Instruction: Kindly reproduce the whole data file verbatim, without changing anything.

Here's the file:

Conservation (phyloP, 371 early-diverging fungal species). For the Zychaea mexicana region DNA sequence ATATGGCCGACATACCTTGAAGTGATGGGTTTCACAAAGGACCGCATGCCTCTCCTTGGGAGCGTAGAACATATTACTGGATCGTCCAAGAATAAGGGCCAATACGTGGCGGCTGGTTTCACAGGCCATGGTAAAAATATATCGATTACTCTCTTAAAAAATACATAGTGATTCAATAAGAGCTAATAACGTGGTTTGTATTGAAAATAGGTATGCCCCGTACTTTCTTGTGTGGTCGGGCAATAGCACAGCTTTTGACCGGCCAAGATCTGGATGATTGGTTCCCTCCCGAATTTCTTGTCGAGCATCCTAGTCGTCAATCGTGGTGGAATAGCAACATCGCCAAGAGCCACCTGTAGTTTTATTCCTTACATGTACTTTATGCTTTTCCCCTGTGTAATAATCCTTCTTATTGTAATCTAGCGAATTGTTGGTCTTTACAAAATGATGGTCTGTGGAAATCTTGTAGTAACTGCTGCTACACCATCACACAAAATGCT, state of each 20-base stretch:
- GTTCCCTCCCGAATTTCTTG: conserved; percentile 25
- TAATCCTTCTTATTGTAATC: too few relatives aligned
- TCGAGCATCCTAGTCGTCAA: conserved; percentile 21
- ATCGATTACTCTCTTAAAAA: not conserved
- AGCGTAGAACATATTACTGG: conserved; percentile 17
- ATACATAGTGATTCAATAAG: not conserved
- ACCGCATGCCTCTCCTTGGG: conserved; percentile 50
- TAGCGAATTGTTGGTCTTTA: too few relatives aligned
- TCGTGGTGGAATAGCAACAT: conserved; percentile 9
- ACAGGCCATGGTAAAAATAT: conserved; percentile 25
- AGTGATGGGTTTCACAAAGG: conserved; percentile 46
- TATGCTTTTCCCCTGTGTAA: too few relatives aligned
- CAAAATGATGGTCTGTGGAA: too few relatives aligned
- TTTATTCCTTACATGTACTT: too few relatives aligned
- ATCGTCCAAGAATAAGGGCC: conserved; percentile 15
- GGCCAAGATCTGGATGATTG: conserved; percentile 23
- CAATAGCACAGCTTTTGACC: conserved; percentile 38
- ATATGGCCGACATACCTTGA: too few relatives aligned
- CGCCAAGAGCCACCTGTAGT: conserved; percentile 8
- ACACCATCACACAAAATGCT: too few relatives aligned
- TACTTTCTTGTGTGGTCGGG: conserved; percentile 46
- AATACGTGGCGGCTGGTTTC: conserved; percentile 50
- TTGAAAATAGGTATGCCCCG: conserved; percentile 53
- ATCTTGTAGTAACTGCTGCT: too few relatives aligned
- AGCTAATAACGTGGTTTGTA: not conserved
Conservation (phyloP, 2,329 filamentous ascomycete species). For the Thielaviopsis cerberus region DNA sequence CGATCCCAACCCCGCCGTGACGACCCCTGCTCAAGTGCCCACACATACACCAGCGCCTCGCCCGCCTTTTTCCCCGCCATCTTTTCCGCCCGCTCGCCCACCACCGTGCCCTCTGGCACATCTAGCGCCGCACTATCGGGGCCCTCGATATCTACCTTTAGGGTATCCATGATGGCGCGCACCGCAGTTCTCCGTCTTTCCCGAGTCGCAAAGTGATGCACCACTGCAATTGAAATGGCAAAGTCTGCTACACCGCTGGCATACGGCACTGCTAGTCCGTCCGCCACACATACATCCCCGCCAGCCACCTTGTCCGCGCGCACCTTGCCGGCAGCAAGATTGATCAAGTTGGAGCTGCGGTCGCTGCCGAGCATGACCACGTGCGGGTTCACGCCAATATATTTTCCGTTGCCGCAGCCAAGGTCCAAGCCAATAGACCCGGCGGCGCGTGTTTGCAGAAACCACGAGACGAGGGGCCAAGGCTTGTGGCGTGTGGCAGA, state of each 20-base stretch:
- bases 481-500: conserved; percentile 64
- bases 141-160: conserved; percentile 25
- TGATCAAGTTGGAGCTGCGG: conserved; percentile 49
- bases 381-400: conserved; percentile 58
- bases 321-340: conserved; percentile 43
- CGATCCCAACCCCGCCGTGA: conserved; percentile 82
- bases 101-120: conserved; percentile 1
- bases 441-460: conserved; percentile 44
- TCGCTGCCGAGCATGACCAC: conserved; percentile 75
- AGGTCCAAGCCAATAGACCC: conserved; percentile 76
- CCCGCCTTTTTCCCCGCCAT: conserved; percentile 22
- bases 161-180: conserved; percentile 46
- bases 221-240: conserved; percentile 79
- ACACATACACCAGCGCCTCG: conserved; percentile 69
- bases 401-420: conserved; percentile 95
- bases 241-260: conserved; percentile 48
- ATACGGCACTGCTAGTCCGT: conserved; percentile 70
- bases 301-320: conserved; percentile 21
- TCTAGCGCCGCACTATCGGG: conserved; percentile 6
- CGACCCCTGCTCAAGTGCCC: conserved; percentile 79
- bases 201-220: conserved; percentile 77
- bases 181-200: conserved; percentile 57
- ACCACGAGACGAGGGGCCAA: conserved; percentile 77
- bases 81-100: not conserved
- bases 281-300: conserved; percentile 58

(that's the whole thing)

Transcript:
Conservation (phyloP, 371 early-diverging fungal species). For the Zychaea mexicana region DNA sequence ATATGGCCGACATACCTTGAAGTGATGGGTTTCACAAAGGACCGCATGCCTCTCCTTGGGAGCGTAGAACATATTACTGGATCGTCCAAGAATAAGGGCCAATACGTGGCGGCTGGTTTCACAGGCCATGGTAAAAATATATCGATTACTCTCTTAAAAAATACATAGTGATTCAATAAGAGCTAATAACGTGGTTTGTATTGAAAATAGGTATGCCCCGTACTTTCTTGTGTGGTCGGGCAATAGCACAGCTTTTGACCGGCCAAGATCTGGATGATTGGTTCCCTCCCGAATTTCTTGTCGAGCATCCTAGTCGTCAATCGTGGTGGAATAGCAACATCGCCAAGAGCCACCTGTAGTTTTATTCCTTACATGTACTTTATGCTTTTCCCCTGTGTAATAATCCTTCTTATTGTAATCTAGCGAATTGTTGGTCTTTACAAAATGATGGTCTGTGGAAATCTTGTAGTAACTGCTGCTACACCATCACACAAAATGCT, state of each 20-base stretch:
- GTTCCCTCCCGAATTTCTTG: conserved; percentile 25
- TAATCCTTCTTATTGTAATC: too few relatives aligned
- TCGAGCATCCTAGTCGTCAA: conserved; percentile 21
- ATCGATTACTCTCTTAAAAA: not conserved
- AGCGTAGAACATATTACTGG: conserved; percentile 17
- ATACATAGTGATTCAATAAG: not conserved
- ACCGCATGCCTCTCCTTGGG: conserved; percentile 50
- TAGCGAATTGTTGGTCTTTA: too few relatives aligned
- TCGTGGTGGAATAGCAACAT: conserved; percentile 9
- ACAGGCCATGGTAAAAATAT: conserved; percentile 25
- AGTGATGGGTTTCACAAAGG: conserved; percentile 46
- TATGCTTTTCCCCTGTGTAA: too few relatives aligned
- CAAAATGATGGTCTGTGGAA: too few relatives aligned
- TTTATTCCTTACATGTACTT: too few relatives aligned
- ATCGTCCAAGAATAAGGGCC: conserved; percentile 15
- GGCCAAGATCTGGATGATTG: conserved; percentile 23
- CAATAGCACAGCTTTTGACC: conserved; percentile 38
- ATATGGCCGACATACCTTGA: too few relatives aligned
- CGCCAAGAGCCACCTGTAGT: conserved; percentile 8
- ACACCATCACACAAAATGCT: too few relatives aligned
- TACTTTCTTGTGTGGTCGGG: conserved; percentile 46
- AATACGTGGCGGCTGGTTTC: conserved; percentile 50
- TTGAAAATAGGTATGCCCCG: conserved; percentile 53
- ATCTTGTAGTAACTGCTGCT: too few relatives aligned
- AGCTAATAACGTGGTTTGTA: not conserved
Conservation (phyloP, 2,329 filamentous ascomycete species). For the Thielaviopsis cerberus region DNA sequence CGATCCCAACCCCGCCGTGACGACCCCTGCTCAAGTGCCCACACATACACCAGCGCCTCGCCCGCCTTTTTCCCCGCCATCTTTTCCGCCCGCTCGCCCACCACCGTGCCCTCTGGCACATCTAGCGCCGCACTATCGGGGCCCTCGATATCTACCTTTAGGGTATCCATGATGGCGCGCACCGCAGTTCTCCGTCTTTCCCGAGTCGCAAAGTGATGCACCACTGCAATTGAAATGGCAAAGTCTGCTACACCGCTGGCATACGGCACTGCTAGTCCGTCCGCCACACATACATCCCCGCCAGCCACCTTGTCCGCGCGCACCTTGCCGGCAGCAAGATTGATCAAGTTGGAGCTGCGGTCGCTGCCGAGCATGACCACGTGCGGGTTCACGCCAATATATTTTCCGTTGCCGCAGCCAAGGTCCAAGCCAATAGACCCGGCGGCGCGTGTTTGCAGAAACCACGAGACGAGGGGCCAAGGCTTGTGGCGTGTGGCAGA, state of each 20-base stretch:
- bases 481-500: conserved; percentile 64
- bases 141-160: conserved; percentile 25
- TGATCAAGTTGGAGCTGCGG: conserved; percentile 49
- bases 381-400: conserved; percentile 58
- bases 321-340: conserved; percentile 43
- CGATCCCAACCCCGCCGTGA: conserved; percentile 82
- bases 101-120: conserved; percentile 1
- bases 441-460: conserved; percentile 44
- TCGCTGCCGAGCATGACCAC: conserved; percentile 75
- AGGTCCAAGCCAATAGACCC: conserved; percentile 76
- CCCGCCTTTTTCCCCGCCAT: conserved; percentile 22
- bases 161-180: conserved; percentile 46
- bases 221-240: conserved; percentile 79
- ACACATACACCAGCGCCTCG: conserved; percentile 69
- bases 401-420: conserved; percentile 95
- bases 241-260: conserved; percentile 48
- ATACGGCACTGCTAGTCCGT: conserved; percentile 70
- bases 301-320: conserved; percentile 21
- TCTAGCGCCGCACTATCGGG: conserved; percentile 6
- CGACCCCTGCTCAAGTGCCC: conserved; percentile 79
- bases 201-220: conserved; percentile 77
- bases 181-200: conserved; percentile 57
- ACCACGAGACGAGGGGCCAA: conserved; percentile 77
- bases 81-100: not conserved
- bases 281-300: conserved; percentile 58